Today is market day, so I’m up at the crack of dawn to get the outside stuff done before we leave for the farmers market. I want to get the hay rings topped off today so I won’t need to do anything major on Sunday. Should be easy.
The steers need a bale—maybe that’s why the sheep left their pen? So when I give the steers their grain I shut the gate to the little pen where they eat. That way I can come and go from their pasture and leave that main gate open. That chore is quickly done, and I go reload the tractor with the first two bales for the main herd. The whole time I’m doing chores that morning I keep worrying that I will forget to re-open the gate to let the steers back in their pasture.
I arrive in the main pasture with two fresh bales and hop down to cut the first one. I can’t find my knife. Anywhere. It has to be back where I cut the twine for the bale in the steers’ pasture. Ugh. I drop my bales, chug back to the four wheeler, race around the working pens to where I cut my first bale this morning, and drive back and forth until I find it in the grass. Back around the working pens, back on the tractor, race at tractor speed back to the back pasture, and begin the process of cutting twine and dropping the bales in the rings.
It is very hard to cut the twine when it is frozen to the bales. Even after it is cut it doesn’t want to be pulled away. A small thing, but it was costing me precious time. And my last bale to be dropped was a problem bale. Every once in a while the baler will malfunction and be a little too generous with the way it ties a bale. Instead of being able to cut and lift all the twine off the outside of the bale, the only place the twine is supposed to be, I found myself pulling and pulling twine away from this bale. I don’t understand at all how it happened, but I ended up at the front of the bale, pulling twine around and around, a strand in EACH hand! Both arms were flailing in circles like I was playing double jump rope, me and the bale of hay. It took forever to get to the end of the twine. It just kept emerging from the hay while my arms made the endless circles and two twine piles kept growing at my feet. I felt like I was manufacturing something. The cows were politely attentive but not impressed.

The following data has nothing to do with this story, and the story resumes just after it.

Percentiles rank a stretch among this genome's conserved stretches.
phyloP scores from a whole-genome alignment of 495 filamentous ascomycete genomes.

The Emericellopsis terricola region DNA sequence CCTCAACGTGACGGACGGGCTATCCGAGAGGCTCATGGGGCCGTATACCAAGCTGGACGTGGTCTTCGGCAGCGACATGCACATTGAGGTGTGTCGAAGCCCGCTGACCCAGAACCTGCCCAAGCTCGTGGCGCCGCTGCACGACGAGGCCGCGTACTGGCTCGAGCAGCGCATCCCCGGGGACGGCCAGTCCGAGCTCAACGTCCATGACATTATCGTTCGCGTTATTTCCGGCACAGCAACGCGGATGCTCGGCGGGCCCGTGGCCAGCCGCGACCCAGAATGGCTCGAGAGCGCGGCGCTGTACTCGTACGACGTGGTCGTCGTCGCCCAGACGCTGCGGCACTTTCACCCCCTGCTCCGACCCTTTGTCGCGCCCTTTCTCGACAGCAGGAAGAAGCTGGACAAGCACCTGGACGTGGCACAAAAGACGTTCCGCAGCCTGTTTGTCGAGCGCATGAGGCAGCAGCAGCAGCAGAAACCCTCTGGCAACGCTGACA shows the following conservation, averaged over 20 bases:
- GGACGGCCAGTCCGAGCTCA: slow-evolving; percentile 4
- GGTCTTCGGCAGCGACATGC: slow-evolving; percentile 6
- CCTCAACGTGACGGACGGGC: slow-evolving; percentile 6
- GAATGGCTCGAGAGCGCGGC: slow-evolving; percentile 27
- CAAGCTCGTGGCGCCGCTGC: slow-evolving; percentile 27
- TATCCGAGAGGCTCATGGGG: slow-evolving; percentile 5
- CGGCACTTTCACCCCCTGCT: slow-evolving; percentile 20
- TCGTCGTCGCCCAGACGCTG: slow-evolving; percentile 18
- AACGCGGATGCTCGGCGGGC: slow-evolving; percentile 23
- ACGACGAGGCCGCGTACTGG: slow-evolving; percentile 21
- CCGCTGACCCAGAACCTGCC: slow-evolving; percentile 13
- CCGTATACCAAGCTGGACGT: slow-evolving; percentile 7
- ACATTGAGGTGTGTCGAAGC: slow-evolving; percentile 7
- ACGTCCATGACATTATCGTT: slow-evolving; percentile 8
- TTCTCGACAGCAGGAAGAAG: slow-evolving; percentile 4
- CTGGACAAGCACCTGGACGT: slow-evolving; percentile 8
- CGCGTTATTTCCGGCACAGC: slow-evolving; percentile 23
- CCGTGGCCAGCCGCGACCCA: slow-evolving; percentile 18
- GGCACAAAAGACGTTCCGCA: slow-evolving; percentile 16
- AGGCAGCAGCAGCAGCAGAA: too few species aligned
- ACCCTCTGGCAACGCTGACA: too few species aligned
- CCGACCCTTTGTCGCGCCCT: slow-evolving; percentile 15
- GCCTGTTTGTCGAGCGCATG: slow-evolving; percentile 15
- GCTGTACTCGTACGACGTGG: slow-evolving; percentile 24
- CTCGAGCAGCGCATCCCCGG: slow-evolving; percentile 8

Once the show was over and I climbed back on the tractor, with lots of twine in tow, the cows lazily strolled toward the rings to sample the new hay bales. Steam was rising from them, and as the cows contentedly ate I felt just like I do when I serve my little son a steaming bowl of oatmeal on a cold day.
With everything done I ran to open the steers’ gate to let them back in their pasture. I noticed the sheep in a nearby rectangular pasture that was recovering from recent grazing. Why were they in there? I didn’t think about it for long, but got back on the tractor and fetched a bale for them. Unlike the field they’d been in all week, the fencing here was made to hold sheep in, so once I shut their gate, they couldn’t get out. Also, because of recent rains there were three watering troughs completely full—more than enough to last them through the next couple of days when it would be time to load some onto a trailer.
Oh, me of little faith. I didn’t ask questions, I just gave them some fresh hay and shut them in, once again with a thankful heart.
Off to the farmers market. Our only winter market is West End Farmers Market, almost an hour away. Our customers are a huge part of why we do what we do, and it’s good to get away from the farm every once in an while and come face to face with the folks we hope to serve by providing a safe, clean, healthy source of great tasting meat. OK, end of commercial.
Since all the chores were done, after market my daughter and I treated ourselves to some lazy browsing at a second hand bookstore. After we unloaded all the coolers back home, I ran out real quick to check the contents in the mineral feeder. Looked like there was plenty, affirmed by the two cows at the feeder licking it off their noses.